Sunday, January 16, 2011

The Nonverbal Attributes of Taiji

A central component of most Taiji practices is the Taiji form. And although there are various forms in the wide world of Taijiquan, they all convey the energies and principles of Taiji in such a way that we can practice, learn, and improve even if we practice alone. As we begin to understand our particular form, it should begin to speak to us, to teach. Accordingly, it should speak to those observing the form as well. This is one of the nonverbal attributes of Taiji.

Often the messages of Taiji are understood, but are not necessarily conducive to ordinary language. Of course we need teachers, and the imparted wisdom of those more familiar with, or with varying perspectives on our tradition. We could never start upon our paths, or follow them intelligently without informed guidance. But our teachers are not always with us. And typically, as we progress we move figuratively, and often literally, further from our teachers. We often don't have easy or frequent access to them. But we still have the need to learn, to progress. Therein is the beauty of Taiji's nonverbal attributes. We can still learn, we just have to teach ourselves to listen the right way.

The nonverbal attributes are not limited to the Taiji form. I have found much wisdom, strength, and knowledge inherent in Zhan Zhuang practice. As a matter of fact, as I mature in my Taiji practice, I am finding much more information in the simple practice of standing. Often, in various Qigong and Taiji forms, we will stop and hold a position. At that moment I can feel the latent power of Zhan Zhuang waiting to express, and concurrently to speak, to teach. Sharing that feeling is hard, because one can only feel it to understand it.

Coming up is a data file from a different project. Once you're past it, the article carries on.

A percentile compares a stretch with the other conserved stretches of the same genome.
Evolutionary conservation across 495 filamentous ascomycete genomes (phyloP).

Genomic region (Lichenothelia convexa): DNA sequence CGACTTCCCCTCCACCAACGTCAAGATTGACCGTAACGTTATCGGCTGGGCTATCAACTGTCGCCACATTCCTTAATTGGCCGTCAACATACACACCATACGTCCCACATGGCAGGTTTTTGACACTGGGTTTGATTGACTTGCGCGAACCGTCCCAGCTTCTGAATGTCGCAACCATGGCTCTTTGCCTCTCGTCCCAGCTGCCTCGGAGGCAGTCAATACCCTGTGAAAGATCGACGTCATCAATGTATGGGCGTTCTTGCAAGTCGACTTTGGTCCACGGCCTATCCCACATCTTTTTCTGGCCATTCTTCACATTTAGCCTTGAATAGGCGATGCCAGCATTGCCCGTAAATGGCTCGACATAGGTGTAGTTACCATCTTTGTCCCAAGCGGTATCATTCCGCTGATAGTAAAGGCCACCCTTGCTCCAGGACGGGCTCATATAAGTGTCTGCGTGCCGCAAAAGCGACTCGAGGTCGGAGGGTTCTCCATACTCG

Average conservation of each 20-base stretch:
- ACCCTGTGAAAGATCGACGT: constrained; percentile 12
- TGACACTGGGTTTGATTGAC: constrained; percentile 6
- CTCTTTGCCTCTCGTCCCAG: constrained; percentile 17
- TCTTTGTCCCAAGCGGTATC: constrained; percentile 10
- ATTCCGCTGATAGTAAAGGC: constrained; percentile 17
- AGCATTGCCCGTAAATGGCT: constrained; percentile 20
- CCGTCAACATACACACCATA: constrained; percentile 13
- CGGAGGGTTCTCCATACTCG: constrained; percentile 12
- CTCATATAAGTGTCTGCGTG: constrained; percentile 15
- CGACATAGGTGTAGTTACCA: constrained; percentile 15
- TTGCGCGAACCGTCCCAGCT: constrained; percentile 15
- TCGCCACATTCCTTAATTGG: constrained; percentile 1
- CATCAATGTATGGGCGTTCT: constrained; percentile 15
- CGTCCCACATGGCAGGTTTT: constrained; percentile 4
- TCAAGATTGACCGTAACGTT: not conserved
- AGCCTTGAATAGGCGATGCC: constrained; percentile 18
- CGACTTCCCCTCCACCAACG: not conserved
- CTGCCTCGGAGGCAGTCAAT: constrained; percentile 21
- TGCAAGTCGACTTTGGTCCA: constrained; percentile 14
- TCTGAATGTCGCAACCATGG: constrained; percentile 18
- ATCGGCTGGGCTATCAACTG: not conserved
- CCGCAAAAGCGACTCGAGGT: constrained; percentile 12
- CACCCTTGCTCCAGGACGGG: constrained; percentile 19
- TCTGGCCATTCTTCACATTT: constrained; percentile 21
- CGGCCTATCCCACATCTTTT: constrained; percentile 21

I did not begin my Taiji training with this knowledge, waiting for it to manifest. Rather, it just happened. Eventually, I caught on and started to listen. Of course, mindfulness, openness, and equanimity are essential for this type of listening. We need to be present, to reside in our bodies, and to receive the message(es) with discernment.

A further, and perhaps easier to understand nonverbal attribute is the listening of push hands. In this case we are still listening to our own bodies. In fact, for martial competence it is crucial that we listen to our own bodies in any partner practices. But, in following the tenets of push hands practice, we are also listening to our partners. The goals of this listening are manifold. We are listening for advantage, or for understanding those with whom we are engaged; we are listening so that we can instruct our partners, or others; and we are listening so that we can nurture our training partners as we nurture ourselves. None of these goals are obtainable without listening to the nonverbal attribute of push hands.

Considering the nonverbal attributes of Taiji broadens our practice. Further, it offers depth. And it opens the possibilities for knowledge way beyond what we may have thought possible. That is a good thing--the way it should be.